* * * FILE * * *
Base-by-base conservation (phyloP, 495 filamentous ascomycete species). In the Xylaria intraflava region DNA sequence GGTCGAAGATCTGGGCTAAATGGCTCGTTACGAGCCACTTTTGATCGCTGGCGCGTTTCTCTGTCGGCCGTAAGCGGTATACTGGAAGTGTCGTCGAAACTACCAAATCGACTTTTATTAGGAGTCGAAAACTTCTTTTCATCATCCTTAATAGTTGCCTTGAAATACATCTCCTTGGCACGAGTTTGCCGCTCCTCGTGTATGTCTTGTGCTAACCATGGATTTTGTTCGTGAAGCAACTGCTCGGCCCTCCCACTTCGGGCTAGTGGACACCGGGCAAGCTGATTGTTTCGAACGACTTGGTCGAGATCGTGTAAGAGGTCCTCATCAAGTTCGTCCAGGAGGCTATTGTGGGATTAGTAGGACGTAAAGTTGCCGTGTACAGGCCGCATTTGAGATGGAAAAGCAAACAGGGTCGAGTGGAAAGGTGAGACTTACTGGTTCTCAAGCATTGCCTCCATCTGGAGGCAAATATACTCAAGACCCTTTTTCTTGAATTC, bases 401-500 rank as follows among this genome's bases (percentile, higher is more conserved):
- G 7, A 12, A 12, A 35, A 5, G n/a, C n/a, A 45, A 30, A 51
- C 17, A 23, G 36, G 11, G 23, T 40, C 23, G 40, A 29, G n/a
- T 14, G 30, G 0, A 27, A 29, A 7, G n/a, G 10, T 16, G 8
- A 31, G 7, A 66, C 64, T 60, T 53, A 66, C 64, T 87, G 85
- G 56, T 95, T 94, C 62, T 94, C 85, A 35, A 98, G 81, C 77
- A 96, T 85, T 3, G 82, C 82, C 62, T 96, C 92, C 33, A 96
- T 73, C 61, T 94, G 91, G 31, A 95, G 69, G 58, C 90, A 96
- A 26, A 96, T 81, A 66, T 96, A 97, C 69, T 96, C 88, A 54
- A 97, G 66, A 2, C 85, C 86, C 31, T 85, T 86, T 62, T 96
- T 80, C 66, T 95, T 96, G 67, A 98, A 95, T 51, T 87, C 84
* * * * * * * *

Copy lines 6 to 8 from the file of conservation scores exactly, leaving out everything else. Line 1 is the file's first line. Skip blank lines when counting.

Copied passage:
- G 56, T 95, T 94, C 62, T 94, C 85, A 35, A 98, G 81, C 77
- A 96, T 85, T 3, G 82, C 82, C 62, T 96, C 92, C 33, A 96
- T 73, C 61, T 94, G 91, G 31, A 95, G 69, G 58, C 90, A 96